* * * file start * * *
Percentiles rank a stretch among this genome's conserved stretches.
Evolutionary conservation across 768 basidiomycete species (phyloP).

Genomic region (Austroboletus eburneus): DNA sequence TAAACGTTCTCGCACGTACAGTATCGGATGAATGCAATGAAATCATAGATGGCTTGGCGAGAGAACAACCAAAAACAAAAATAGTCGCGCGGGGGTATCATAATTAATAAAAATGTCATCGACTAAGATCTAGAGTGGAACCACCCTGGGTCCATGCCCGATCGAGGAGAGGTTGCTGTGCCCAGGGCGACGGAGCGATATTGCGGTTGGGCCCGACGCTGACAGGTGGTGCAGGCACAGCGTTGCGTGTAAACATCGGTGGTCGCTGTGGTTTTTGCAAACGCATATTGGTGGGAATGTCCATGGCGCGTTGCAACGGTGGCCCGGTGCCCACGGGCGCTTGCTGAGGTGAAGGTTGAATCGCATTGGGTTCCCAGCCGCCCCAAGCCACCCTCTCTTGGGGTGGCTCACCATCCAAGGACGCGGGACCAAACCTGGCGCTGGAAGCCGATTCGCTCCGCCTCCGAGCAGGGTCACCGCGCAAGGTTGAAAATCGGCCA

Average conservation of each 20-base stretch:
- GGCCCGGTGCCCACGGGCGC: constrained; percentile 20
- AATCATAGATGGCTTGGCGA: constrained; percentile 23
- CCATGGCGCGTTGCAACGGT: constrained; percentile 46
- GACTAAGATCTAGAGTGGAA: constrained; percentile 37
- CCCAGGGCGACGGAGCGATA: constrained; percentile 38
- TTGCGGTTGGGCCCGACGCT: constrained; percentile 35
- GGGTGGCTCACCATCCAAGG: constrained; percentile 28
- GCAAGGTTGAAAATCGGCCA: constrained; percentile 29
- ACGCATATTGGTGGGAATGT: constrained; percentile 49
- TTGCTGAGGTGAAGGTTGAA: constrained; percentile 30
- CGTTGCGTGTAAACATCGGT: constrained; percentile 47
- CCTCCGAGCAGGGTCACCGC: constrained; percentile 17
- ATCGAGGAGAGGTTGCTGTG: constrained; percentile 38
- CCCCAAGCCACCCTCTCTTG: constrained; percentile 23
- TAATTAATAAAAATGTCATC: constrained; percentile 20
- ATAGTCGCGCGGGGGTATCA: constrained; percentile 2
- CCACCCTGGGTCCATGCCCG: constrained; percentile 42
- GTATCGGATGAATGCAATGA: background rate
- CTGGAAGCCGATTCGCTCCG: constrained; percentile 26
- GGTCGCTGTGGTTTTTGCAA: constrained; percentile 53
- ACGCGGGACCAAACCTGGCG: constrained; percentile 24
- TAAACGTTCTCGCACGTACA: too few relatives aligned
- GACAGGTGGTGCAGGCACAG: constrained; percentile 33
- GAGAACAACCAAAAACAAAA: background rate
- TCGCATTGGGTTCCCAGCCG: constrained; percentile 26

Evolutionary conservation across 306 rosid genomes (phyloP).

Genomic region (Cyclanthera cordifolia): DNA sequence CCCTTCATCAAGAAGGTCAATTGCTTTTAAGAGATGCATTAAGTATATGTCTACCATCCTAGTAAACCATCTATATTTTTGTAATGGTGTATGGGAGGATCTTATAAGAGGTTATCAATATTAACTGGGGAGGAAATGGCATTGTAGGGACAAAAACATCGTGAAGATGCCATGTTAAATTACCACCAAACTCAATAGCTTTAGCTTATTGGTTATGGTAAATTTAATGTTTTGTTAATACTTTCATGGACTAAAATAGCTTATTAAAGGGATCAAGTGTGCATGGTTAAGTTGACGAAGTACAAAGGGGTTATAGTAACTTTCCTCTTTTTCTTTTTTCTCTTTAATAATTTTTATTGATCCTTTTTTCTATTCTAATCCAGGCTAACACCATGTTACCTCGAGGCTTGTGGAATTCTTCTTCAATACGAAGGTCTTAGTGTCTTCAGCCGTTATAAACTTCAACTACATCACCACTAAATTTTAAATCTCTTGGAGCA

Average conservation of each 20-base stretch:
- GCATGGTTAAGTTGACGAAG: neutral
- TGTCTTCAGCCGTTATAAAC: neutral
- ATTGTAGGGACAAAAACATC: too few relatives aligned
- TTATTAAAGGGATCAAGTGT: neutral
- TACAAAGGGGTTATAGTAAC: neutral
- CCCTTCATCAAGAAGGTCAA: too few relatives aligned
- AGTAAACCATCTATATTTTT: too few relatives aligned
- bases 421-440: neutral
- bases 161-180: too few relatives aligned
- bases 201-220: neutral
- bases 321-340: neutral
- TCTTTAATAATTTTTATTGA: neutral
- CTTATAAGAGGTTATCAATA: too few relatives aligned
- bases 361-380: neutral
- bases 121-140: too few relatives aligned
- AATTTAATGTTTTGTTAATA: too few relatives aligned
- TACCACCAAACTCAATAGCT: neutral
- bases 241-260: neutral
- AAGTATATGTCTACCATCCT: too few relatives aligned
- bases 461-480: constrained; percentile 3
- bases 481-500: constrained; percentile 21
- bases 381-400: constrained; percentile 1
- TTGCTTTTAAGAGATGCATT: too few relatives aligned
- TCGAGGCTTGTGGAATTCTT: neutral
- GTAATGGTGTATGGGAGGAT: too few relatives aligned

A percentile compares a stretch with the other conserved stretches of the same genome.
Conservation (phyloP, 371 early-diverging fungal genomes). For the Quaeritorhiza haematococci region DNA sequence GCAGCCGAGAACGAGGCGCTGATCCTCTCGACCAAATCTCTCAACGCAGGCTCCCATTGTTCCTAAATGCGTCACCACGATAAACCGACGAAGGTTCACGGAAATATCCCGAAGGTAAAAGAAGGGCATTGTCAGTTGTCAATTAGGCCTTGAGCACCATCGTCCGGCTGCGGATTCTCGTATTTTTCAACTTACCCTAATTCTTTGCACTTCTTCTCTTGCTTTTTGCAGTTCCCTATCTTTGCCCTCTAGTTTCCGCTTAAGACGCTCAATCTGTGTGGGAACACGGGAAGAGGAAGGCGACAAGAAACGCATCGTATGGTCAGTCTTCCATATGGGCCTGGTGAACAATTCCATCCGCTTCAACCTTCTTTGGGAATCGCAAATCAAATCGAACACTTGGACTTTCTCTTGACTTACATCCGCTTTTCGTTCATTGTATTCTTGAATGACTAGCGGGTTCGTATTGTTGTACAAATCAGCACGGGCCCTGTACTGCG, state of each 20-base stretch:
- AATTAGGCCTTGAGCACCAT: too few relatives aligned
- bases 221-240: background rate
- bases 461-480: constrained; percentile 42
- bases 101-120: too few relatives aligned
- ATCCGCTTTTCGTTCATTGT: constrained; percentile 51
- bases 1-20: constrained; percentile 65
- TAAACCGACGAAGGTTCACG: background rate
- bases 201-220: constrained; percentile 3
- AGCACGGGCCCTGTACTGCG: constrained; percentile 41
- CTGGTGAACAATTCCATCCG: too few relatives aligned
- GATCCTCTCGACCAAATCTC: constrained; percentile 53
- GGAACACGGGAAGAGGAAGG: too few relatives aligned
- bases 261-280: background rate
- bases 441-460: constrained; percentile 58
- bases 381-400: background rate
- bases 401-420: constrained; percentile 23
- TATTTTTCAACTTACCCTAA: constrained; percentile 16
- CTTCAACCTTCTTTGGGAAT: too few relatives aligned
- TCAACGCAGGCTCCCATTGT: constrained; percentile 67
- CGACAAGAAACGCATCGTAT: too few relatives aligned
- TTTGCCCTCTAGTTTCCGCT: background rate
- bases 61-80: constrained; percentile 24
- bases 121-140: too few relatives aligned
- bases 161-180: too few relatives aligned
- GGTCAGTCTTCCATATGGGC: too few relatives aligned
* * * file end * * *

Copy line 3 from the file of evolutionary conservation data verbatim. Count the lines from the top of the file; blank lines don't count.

Genomic region (Austroboletus eburneus): DNA sequence TAAACGTTCTCGCACGTACAGTATCGGATGAATGCAATGAAATCATAGATGGCTTGGCGAGAGAACAACCAAAAACAAAAATAGTCGCGCGGGGGTATCATAATTAATAAAAATGTCATCGACTAAGATCTAGAGTGGAACCACCCTGGGTCCATGCCCGATCGAGGAGAGGTTGCTGTGCCCAGGGCGACGGAGCGATATTGCGGTTGGGCCCGACGCTGACAGGTGGTGCAGGCACAGCGTTGCGTGTAAACATCGGTGGTCGCTGTGGTTTTTGCAAACGCATATTGGTGGGAATGTCCATGGCGCGTTGCAACGGTGGCCCGGTGCCCACGGGCGCTTGCTGAGGTGAAGGTTGAATCGCATTGGGTTCCCAGCCGCCCCAAGCCACCCTCTCTTGGGGTGGCTCACCATCCAAGGACGCGGGACCAAACCTGGCGCTGGAAGCCGATTCGCTCCGCCTCCGAGCAGGGTCACCGCGCAAGGTTGAAAATCGGCCA